Then make an objective, thought-through decision.

4) Look for guidance. Often, the problem is that your head is just as muddled as your heart. Find someone you respect and can trust, who knows you well and who has more experience than you do. Use that person as a sounding board to see if your fears/ expectations/ excitement are justified.
An objective opinion is very reassuring when you are caught up in the blur of emotion.

5) Connect to your soul. If you're working on discovering your soul mate, make sure that your soul is in gear. Judaism believes that marriage reunites two parts of a single soul. The more in touch you are with your soul, the easier it will be to detect your other half. Spiritual dating includes being extra focused on prayer, torah study and doing mitzvos during the dating period.

Of course, you can never "go it alone" anyway. An additional bit of Torah, prayer or mitzvah observance gets Hashem on your side. Then dating becomes advantageous to your relationship.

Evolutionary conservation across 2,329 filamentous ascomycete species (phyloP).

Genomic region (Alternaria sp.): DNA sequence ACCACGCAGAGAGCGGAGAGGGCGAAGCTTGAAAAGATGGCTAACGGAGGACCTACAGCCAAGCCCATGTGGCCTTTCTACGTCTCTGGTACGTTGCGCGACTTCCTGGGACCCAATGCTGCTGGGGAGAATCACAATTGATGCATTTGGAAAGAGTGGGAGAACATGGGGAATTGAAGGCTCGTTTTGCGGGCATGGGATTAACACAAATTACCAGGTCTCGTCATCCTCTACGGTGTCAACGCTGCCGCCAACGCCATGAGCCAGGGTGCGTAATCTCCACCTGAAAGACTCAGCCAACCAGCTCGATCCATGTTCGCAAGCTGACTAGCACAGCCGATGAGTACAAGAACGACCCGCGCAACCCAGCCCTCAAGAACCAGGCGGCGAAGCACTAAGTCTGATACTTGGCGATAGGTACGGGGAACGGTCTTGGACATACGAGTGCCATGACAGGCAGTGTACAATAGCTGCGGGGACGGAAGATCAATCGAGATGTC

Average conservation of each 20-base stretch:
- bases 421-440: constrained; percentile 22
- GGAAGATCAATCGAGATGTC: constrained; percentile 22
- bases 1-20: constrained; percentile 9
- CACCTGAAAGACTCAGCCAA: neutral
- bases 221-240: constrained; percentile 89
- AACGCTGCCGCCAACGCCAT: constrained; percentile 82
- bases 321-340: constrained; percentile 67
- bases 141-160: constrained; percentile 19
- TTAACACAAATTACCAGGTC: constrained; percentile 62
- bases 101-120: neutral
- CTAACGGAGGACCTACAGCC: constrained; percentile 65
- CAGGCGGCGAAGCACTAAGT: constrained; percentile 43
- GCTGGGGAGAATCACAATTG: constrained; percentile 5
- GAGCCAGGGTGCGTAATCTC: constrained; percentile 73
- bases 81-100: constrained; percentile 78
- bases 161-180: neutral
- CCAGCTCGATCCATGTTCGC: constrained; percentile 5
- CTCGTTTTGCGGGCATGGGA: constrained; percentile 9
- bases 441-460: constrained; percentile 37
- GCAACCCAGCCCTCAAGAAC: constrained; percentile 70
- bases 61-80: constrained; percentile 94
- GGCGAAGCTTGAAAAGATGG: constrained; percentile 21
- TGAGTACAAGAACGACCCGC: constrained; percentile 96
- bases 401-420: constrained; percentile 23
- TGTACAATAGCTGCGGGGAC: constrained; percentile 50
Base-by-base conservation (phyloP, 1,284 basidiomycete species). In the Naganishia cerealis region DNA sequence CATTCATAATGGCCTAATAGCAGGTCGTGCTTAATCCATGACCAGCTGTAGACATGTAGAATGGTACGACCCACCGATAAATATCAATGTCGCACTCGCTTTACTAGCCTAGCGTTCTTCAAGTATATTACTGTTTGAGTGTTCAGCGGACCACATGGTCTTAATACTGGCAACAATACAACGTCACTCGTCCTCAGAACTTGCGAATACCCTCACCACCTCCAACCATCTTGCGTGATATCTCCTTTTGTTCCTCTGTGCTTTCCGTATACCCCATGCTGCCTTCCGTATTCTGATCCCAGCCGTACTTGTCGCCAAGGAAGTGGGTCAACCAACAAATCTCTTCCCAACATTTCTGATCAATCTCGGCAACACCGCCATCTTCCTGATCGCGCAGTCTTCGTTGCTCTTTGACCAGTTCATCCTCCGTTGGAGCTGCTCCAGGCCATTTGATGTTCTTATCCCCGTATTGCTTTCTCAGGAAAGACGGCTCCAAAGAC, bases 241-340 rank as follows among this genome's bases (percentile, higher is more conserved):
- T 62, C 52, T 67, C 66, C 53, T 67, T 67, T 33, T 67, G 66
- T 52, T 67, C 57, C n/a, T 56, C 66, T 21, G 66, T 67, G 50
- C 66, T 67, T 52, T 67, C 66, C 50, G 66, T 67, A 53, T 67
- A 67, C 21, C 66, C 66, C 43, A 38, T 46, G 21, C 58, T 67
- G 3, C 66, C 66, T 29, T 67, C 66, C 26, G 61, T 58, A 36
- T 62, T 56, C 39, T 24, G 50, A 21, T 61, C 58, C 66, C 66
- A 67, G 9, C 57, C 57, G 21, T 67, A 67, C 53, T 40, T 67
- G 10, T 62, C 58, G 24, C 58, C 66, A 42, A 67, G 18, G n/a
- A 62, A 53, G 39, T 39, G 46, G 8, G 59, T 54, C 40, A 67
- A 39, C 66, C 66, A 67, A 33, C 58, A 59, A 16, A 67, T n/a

Thursday, August 10, 2006

Is your relationship "looking up"?

Yesterday was "Tu B'Av", a day long associated in Jewish tradition with matchmaking and marriage.

The Mishna describes how the day was celebrated in days of olde:

On this day, the maidens of Jerusalem would go out, dance in the vineyards and look for suitors.

They would say: "Young man, raise your eyes and see which you select for

What would the beautiful ones among them say? "Look for beauty, for a woman is for beauty."

What would those of prestigious lineage say? "Look for family, for a woman is for children."

What would the ugly ones say? "Make your acquisition for the sake of Heaven, as long as you decorate us with jewels"

Besides story-telling, the Talmud wants to teach what the primary ingredients for a successful marriage are.

1) "Raise your eyes", the dancing maidens call out. Your first step to building a successful relationship is to "lift your eyes"- to change perspective. People tend to be attracted to physical appearance, money or self-serving interests in a relationship. So, the wise girls of Jerusalem remind us, "Lift your eyes" and look for lasting and meaningful values and traits in your partner.